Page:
- Thoughts for inspired living

September 1, 2009

Living Eulogies

Filed under: John Morgan's Blog — John Morgan @ 8:14 am

Watching the funeral Mass of Senator
Ted Kennedy
this past weekend and hearing the various eulogies, I was struck with a novel idea – Living eulogies.

It seems odd to me that we share our most vivid and heartfelt memories with a corpse. I have this silly notion that a person would enjoy hearing your eulogy while they are alive. And it’s my further sense that delivering it would make you feel wonderful too.

So how come we don’t do it? Fear? Embarrassment? (fill in your excuse here).

What moving thing can you say now that you are saving until someone dies?

Notice that eulogies are filled not only with glowing memories, but also with unvarnished truth. Nothing is held back as you express caring and cathartic words and feelings.

A living eulogy can be delivered at any age. Think of it as a new birthday tradition. Reminds me of two stories I told my son and grandson last night at dinner . . .

When I attended grade school, we were graded by numbers rather than letters. Instead of an “A+” being the highest score, we were given a 95. An “A” was a 90, a “B+” was an 85, a “B” equaled 80. You get the idea. You were awarded first honors in our school if you received all 90s and 95s on your report card. It was indicated by a little commemorative card attached to the report card – quite the get! When I was fortunate enough to bring home first honors, with mostly 90s and an occasional 95, my father’s reaction was not one of praise. He would ask me, “How did Joe Mayberry do?” Joe was the smartest kid in our class. He had all 95s.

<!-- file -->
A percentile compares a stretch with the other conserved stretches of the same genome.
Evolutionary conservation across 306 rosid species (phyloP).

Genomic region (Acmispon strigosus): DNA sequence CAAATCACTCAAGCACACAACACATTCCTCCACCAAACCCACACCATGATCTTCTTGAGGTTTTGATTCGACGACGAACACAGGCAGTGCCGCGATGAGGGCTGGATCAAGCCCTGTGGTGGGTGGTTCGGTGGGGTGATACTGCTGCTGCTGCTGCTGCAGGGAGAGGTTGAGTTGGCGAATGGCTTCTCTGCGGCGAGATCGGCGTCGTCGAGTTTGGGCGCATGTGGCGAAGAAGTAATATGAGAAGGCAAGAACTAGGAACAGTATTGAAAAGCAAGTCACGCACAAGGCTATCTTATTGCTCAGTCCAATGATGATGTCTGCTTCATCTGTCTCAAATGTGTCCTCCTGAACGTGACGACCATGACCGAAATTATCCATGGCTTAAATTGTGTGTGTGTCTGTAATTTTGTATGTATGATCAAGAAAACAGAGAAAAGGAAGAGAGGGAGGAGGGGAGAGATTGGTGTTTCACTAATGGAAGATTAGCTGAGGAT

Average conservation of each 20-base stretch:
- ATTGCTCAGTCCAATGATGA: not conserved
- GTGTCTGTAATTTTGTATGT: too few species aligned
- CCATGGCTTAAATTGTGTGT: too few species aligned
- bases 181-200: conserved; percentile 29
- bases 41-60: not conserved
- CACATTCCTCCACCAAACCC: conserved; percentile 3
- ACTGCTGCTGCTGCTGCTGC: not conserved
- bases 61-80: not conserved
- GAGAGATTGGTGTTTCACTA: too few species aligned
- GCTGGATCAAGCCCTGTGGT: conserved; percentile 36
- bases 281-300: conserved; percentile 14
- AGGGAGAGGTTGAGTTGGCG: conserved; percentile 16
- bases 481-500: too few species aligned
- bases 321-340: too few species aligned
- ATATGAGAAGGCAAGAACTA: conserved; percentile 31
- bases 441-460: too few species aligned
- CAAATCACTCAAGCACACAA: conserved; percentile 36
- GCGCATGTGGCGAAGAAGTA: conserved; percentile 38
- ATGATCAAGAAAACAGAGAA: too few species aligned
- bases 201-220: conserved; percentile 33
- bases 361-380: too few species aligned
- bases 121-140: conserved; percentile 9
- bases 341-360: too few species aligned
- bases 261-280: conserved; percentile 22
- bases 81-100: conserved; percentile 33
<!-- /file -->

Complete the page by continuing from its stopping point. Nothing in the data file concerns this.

The second story came later in my teens when I worked summers for my father in construction. He took a vacation week during the last summer I worked for him. In my father’s absence, the bricklayers invited me to eat lunch with them in the shanty (a small trailer that housed the plans and drawings and served as my father’s office). Each day of his vacation, one of the guys would tell me this wonderful story they heard about me from my father. I could have caught an entire swarm of seven year locusts with how wide my mouth was open. “My father said that?”

It’s not that we don’t have these feelings, we too often don’t express them to the person. I believe we do a disservice to ourselves and others when we engage in this practice.

There seems to be plenty of room for admonishment in life and precious little room for praise. I’m not recommending that you turn over a new leaf if this applies to you. I’m only suggesting that you get a little religion. Find something minor to praise in someone you care about and let them know it. It opens up a new line of communication with them and is the ultimate Win-Win – you both feel good.

A Living Eulogy: A great way to “Rest in Peace” while we’re all still living.

All the best,



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